Are you dreaming of hiring a cool IT specialist in your team quickly and painlessly? It's possible if you organize the recruitment processes as smoothly as possible: ranging from a qualified presentation of the job position to its successful filling. Let's talk about the first stage on the road to success - a job description.
At first glance, it seems that everything is simple: you introduce the company, point out the demands, highlight the candidate's responsibilities, and at the end of description- report on the working conditions. Voila: the job opening has been filled, it only remains to post it and wait for the applications.
If you are among the lucky ones who did everything according to plan, and you read the article just out of curiosity - congratulations: you are in the rare 1% of employers who not only create a job description by the rules but also know what to do to make the IT specialist accept your offer:)
If you aren't on a roll, you haven't received enough relevant responses, and the workplace is treacherously empty - let's take a look at the points that you could do wrong.
Your story about the company is the first thing that candidates see when they get acquainted with the job vacancy. The description should be informative, catchy and short.
Most HR-managers or chiefs make the first and crucial mistake when describing a company: they use cliches and general formulations, such as: "we are a cool and dynamically developing company", and our team is "top-level professionals" who "for more than 20 years have been creating breakthrough products. "
From the description, the candidate's found out only the approximate age of the company, the presence of a team and the IT orientation of the business. It turns out that the hackneyed phrases aren't useful, they load the text with unnecessary words and, finally, the candidates take eye off the ball to your position.
In order to attract the candidate, show the details. Is your company a startup, a small web studio or a well-known brand? How many offices do you have and where are they located? Does your team have "superstars" to learn from? What is their background? Perhaps you've launched a startup? What's it about?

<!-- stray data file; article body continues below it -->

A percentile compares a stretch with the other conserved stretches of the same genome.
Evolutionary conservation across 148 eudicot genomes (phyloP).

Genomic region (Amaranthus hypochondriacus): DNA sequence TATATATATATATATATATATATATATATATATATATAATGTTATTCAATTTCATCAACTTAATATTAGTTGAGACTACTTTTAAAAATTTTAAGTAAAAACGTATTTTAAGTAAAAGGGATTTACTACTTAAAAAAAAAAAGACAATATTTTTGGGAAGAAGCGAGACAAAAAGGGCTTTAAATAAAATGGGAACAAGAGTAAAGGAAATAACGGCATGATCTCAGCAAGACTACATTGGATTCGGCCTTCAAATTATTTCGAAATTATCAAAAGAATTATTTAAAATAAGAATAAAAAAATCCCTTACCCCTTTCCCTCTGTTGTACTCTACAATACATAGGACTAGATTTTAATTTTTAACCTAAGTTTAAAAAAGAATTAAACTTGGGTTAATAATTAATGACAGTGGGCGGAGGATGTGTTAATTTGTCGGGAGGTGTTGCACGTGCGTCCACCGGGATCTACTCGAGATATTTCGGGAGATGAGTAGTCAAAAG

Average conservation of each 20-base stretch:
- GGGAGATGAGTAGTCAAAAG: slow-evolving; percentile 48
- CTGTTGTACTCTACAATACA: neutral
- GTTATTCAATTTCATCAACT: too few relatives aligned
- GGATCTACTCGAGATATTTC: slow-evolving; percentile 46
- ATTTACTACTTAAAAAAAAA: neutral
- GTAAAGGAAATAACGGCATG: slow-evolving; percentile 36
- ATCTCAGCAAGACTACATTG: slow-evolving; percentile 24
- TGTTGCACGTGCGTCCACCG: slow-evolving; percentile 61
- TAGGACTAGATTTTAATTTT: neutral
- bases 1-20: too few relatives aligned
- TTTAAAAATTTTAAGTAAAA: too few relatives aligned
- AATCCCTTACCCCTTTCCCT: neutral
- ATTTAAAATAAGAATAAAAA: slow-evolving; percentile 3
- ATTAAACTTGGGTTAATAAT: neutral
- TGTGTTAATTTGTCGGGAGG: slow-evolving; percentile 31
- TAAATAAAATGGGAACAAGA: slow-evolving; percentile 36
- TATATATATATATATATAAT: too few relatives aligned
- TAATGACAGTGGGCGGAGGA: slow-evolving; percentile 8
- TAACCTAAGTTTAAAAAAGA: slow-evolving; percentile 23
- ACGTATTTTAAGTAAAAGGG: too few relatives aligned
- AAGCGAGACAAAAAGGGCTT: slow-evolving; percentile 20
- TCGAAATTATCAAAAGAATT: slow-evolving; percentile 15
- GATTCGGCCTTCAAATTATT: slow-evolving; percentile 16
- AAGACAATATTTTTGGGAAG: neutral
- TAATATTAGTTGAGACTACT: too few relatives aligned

The size of the company, the team, the project — this is what IT specialists are most interested in and most importantly —this information makes the text original and useful.
The second mistake is the creation of a universal job description. Suppose you are looking for both middle and senior PHP developers at the same time. A different experience of experts dictates different needs of candidates.
Middle-level IT specialists are more often interested in career growth and prospects, while senior-level candidates pay most attention to the project itself: the technology stack, legacy, architecture, etc. In an attempt to create a job description for everyone at once, you risk not to interest anyone.
Don't be lazy: make several job descriptions geared towards particular candidates, personalize the description. It's important for candidates to see something that interests exactly them.
The third mistake is too much text. Perhaps your company can boast of a large number of achievements, has launched dozens of startups, and all the employees are superstars. Although just think about how much spare time a candidate has. Will they read your longread or quickly close the page with your email? Nevertheless, the second option is more likely.
Imagine that you have exactly 10 seconds to interest a candidate. What would you tell about within this time? The rest it's better to remove from your list.
A good company description contains information about the team, activities, projects.
It should be short and aimed at a specific audience.
This isn't just a list - this is what the candidate has to do over the long period of time. The way you describe the tasks affects the decision of the candidate to consider your job opening.
How do you think: will the candidate be more interested in software development or participating in the design and creation of their own .NET data architecture? Do you feel the difference?
Let's complicate the task a bit and try to explain to the potential candidate why they need to complete the tasks. Your candidate doesn't just need to write code, but write code that is easy to read and support by others.
When a specialist knows what he is working for, they'll have the motivation and a desire to try their hand. Agree, few people are interested in performing the same type of routine tasks, while the goals aren't clear.
This point most often doesn't cause difficulties: you simply indicate what skills the candidate should have. Nevertheless, we'll give you a little advice: try not to highlight obvious things in the requirements. For example, knowledge of C# for a .Net developer, as well as working with databases for a PHP developer, are must-have. In that case, why do you need to write about it? Highlight your candidates' unique skills: this will stand out your position from the rest.
So, our description is ready! We hope that you'll be able to attract the greatest candidates already at the stage of a job posting. Don't forget to write about working conditions at the end and, if possible, offer interesting perks such as courses, training, business trips to Europe, and ideally, provide an opportunity to work remotely. This is the TOP-1 among the most attractive working conditions in the IT world.
Want to fill a job opening in a matter of days? Contact Lucky Hunter: we'll help you create the coolest job description, provide you with the first candidates in 4 days, conduct an interview and help you find the best IT specialists in a short time!
Content Manager at Lucky Hunter
Specializes in tech staff recruitment, startups, tech research, career, HR, and news topics. With her expertise, she provides valuable insights and practical advice to navigate the ever-evolving tech industry.